Sunday, June 22, 2014

Filipino Tales: The Three Friends

Here is the author's note about the buñgisñgis: "Buñgisñgis is defined by the narrator as meaning “a large strong man that is always laughing.” The word is derived from the root ñgisi, “to show the teeth” (Tagalog). This giant has been described to me as being of herculean size and strength, sly, and possessing an upper lip so large that when it is thrown back it completely covers the demon’s face. The Buñgisñgis can lift a huge animal as easily as if it were a feather."

The carabao is a domestic water-buffalo; you can read more at Wikipedia.



[Notes by LKG]

This story is part of the Filipino Tales unit. Story source: Filipino Popular Tales by Dean S. Fansler (1921).

The Three Friends: the Monkey, the Dog, and the Carabao

Narrated by José M. Hilario, a Tagalog from Batangas, Batangas.

Once there lived three friends — a monkey, a dog, and a carabao. They were getting tired of city life, so they decided to go to the country to hunt. They took along with them rice, meat, and some kitchen utensils.

The first day the carabao was left at home to cook the food, so that his two companions might have something to eat when they returned from the hunt. After the monkey and the dog had departed, the carabao began to fry the meat. Unfortunately the noise of the frying was heard by the Buñgisñgis in the forest. Seeing this chance to fill his stomach, the Buñgisñgis went up to the carabao and said, “Well, friend, I see that you have prepared food for me.”

For an answer, the carabao made a furious attack on him. The Buñgisñgis was angered by the carabao’s lack of hospitality and, seizing him by the horn, threw him knee-deep into the earth. Then the Buñgisñgis ate up all the food and disappeared.

When the monkey and the dog came home, they saw that everything was in disorder and found their friend sunk knee-deep in the ground. The carabao informed them that a big strong man had come and beaten him in a fight. The three then cooked their food. The Buñgisñgis saw them cooking, but he did not dare attack all three of them at once, for in union there is strength.

The next day the dog was left behind as cook. As soon as the food was ready, the Buñgisñgis came and spoke to him in the same way he had spoken to the carabao. The dog began to snarl, and the Buñgisñgis, taking offense, threw him down. The dog could not cry to his companions for help, for if he did, the Buñgisñgis would certainly kill him. So he retired to a corner of the room and watched his unwelcome guest eat all of the food. Soon after the Buñgisñgis’s departure, the monkey and the carabao returned. They were angry to learn that the Buñgisñgis had been there again.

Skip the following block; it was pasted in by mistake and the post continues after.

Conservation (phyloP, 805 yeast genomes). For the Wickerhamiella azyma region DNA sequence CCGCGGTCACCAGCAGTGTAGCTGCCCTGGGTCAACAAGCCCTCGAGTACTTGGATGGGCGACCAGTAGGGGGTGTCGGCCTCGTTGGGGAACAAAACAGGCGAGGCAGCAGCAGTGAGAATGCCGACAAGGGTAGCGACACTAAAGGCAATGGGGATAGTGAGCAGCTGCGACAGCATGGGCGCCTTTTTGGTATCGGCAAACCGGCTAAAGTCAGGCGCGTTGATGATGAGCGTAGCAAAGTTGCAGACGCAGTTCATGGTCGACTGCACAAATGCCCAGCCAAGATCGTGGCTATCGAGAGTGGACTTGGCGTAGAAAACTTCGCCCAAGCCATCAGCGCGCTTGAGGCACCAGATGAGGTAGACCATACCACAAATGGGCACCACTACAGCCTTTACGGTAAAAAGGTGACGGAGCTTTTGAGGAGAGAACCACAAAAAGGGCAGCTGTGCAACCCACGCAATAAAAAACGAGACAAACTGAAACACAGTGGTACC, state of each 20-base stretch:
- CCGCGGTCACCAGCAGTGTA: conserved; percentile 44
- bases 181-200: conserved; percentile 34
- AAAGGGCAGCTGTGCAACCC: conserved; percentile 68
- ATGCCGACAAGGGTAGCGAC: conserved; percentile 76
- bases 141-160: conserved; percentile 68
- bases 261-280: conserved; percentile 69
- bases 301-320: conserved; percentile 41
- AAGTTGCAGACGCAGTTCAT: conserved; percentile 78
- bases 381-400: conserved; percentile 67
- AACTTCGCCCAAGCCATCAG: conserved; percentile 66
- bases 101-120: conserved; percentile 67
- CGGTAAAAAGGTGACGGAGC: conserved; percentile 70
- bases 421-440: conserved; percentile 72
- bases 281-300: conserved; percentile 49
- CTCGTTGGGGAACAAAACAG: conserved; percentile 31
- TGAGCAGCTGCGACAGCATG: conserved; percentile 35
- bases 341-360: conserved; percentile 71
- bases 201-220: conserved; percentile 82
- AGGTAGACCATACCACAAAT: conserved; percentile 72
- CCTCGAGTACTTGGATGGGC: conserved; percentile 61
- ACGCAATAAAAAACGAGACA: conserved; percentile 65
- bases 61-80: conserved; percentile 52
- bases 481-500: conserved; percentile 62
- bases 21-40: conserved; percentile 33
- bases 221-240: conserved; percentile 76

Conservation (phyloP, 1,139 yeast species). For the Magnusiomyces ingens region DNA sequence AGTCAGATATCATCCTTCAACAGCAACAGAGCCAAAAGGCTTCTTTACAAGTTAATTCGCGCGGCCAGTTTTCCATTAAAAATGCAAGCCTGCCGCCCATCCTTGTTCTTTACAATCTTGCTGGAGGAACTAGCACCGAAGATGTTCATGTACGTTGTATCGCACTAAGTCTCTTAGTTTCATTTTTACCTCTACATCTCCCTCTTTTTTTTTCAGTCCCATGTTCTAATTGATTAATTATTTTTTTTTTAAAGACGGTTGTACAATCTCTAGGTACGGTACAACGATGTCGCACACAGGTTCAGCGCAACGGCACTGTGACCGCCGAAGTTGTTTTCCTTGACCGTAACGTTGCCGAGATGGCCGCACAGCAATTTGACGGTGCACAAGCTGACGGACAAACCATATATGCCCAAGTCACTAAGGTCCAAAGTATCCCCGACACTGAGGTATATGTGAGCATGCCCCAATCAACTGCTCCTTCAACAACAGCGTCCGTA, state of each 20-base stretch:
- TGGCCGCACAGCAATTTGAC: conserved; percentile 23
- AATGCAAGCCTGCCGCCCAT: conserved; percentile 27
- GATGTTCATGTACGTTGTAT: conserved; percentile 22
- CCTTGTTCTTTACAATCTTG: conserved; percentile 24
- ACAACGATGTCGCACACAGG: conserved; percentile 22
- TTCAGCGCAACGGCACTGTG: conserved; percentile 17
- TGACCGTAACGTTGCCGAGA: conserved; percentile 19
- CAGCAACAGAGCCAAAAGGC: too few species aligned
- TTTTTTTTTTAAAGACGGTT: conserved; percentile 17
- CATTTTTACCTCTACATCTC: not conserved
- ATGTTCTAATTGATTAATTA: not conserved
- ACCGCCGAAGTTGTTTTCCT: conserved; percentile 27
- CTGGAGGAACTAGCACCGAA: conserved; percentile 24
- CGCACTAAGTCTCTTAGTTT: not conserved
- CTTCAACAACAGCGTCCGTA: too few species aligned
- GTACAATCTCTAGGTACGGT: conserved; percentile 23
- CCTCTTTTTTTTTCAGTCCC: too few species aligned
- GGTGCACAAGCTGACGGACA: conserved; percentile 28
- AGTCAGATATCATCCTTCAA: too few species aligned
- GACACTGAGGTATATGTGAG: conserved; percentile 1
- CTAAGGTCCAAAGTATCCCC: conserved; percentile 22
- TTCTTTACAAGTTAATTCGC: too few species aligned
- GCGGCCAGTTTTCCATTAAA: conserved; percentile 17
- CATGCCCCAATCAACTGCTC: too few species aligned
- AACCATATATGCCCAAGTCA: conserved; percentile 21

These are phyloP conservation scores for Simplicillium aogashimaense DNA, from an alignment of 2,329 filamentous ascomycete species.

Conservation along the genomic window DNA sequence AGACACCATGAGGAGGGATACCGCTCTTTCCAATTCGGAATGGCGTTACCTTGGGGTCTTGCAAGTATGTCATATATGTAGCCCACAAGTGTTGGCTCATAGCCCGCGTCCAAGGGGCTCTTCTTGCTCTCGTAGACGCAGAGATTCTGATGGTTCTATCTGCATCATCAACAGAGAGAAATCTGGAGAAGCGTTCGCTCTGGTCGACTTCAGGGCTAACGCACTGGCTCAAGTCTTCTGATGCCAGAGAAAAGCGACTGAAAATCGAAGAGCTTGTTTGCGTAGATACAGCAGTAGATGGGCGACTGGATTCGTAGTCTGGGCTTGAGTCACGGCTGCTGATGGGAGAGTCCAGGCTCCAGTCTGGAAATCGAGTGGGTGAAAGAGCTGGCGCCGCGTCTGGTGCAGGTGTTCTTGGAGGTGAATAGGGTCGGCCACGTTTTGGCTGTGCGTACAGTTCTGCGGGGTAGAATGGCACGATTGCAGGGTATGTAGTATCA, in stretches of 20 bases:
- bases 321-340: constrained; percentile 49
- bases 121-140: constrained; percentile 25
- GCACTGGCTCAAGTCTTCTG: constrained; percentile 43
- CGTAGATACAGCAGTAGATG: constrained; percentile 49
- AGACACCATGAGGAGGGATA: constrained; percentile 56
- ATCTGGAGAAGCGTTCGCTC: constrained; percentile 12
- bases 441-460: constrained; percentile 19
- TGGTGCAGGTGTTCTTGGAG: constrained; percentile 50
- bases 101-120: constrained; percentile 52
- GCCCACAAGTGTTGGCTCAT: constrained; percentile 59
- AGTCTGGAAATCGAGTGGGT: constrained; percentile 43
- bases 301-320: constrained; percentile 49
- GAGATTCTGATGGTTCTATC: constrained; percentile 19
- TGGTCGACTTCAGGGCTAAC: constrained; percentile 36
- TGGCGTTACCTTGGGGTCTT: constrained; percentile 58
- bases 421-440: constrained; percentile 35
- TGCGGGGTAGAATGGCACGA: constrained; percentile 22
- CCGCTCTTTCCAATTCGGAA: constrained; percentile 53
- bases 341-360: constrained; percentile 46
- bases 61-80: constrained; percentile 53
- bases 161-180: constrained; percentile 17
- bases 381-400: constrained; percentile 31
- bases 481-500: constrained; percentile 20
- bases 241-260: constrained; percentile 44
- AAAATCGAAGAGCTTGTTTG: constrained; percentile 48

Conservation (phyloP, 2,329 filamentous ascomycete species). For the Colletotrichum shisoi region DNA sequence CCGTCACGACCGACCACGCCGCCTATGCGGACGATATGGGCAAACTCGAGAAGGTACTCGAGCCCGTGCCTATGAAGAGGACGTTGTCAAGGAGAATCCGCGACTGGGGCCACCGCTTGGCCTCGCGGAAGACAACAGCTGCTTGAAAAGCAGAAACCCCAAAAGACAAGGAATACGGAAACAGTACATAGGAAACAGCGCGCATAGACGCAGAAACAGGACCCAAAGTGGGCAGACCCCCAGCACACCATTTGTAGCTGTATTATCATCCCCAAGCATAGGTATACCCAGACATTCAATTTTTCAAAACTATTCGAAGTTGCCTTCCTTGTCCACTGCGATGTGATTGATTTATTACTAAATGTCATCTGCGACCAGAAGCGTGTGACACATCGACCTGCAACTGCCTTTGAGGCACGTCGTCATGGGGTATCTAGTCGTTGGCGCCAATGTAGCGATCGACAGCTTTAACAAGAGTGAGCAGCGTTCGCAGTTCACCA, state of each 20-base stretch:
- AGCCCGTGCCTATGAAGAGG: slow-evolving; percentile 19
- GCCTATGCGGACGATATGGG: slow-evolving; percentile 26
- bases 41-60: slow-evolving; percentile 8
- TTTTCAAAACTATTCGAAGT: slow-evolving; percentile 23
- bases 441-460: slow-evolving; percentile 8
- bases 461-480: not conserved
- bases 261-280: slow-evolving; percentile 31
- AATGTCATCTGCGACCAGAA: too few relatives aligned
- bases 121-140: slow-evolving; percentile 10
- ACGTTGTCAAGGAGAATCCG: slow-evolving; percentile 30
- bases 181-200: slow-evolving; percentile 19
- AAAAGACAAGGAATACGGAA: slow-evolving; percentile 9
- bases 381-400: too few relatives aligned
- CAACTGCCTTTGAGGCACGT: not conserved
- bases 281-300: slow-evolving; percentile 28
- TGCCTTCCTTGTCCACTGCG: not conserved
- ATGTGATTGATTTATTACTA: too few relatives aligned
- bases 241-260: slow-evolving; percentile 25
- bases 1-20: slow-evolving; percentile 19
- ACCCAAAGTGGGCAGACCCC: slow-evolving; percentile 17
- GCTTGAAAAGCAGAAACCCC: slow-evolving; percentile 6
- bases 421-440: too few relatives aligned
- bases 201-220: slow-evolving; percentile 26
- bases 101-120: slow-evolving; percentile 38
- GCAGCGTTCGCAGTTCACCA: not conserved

The next day the monkey was cook, but, before cooking, he made a pitfall in front of the stove. After putting away enough food for his companions and himself, he put the rice on the stove. When the Buñgisñgis came, the monkey said very politely, “Sir, you have come just in time. The food is ready, and I hope you’ll compliment me by accepting it.”

The Buñgisñgis gladly accepted the offer and, after sitting down in a chair, began to devour the food. The monkey took hold of a leg of the chair, gave a jerk, and sent his guest tumbling into the pit. He then filled the pit with earth so that the Buñgisñgis was buried with no solemnity.

When the monkey’s companions arrived, they asked about the Buñgisñgis. At first the monkey was not inclined to tell them what had happened, but, on being urged and urged by them, he finally said that the Buñgisñgis was buried “there in front of the stove.”

His foolish companions, curious, began to dig up the grave. Unfortunately the Buñgisñgis was still alive. He jumped out, and killed the dog, and lamed the carabao, but the monkey climbed up a tree and so escaped.

One day while the monkey was wandering in the forest, he saw a beehive on top of a vine.

“Now I’ll certainly kill you,” said someone coming towards the monkey.

Turning around, the monkey saw the Buñgisñgis. “Spare me,” he said, “and I will give up my place to you. The king has appointed me to ring each hour of the day that bell up there,” pointing to the top of the vine.

“All right! I accept the position,” said the Buñgisñgis.

“Stay here while I find out what time it is,” said the monkey.

The monkey had been gone a long time, and the Buñgisñgis, becoming impatient, pulled the vine. The bees immediately buzzed about him and punished him for his curiosity.

Maddened with pain, the Buñgisñgis went in search of the monkey and found him playing with a boa-constrictor. “You villain! I’ll not hear any excuses from you. You shall certainly die,” he said.

“Don’t kill me, and I will give you this belt which the king has given me,” pleaded the monkey.

Now, the Buñgisñgis was pleased with the beautiful colors of the belt and wanted to possess it, so he said to the monkey, “Put the belt around me, then, and we shall be friends.”

The monkey placed the boa-constrictor around the body of the Buñgisñgis. Then he pinched the boa, which soon made an end of his enemy.





(800 words)













No comments:

Post a Comment

Comments for Google accounts; you can also contact me at laura-gibbs@ou.edu.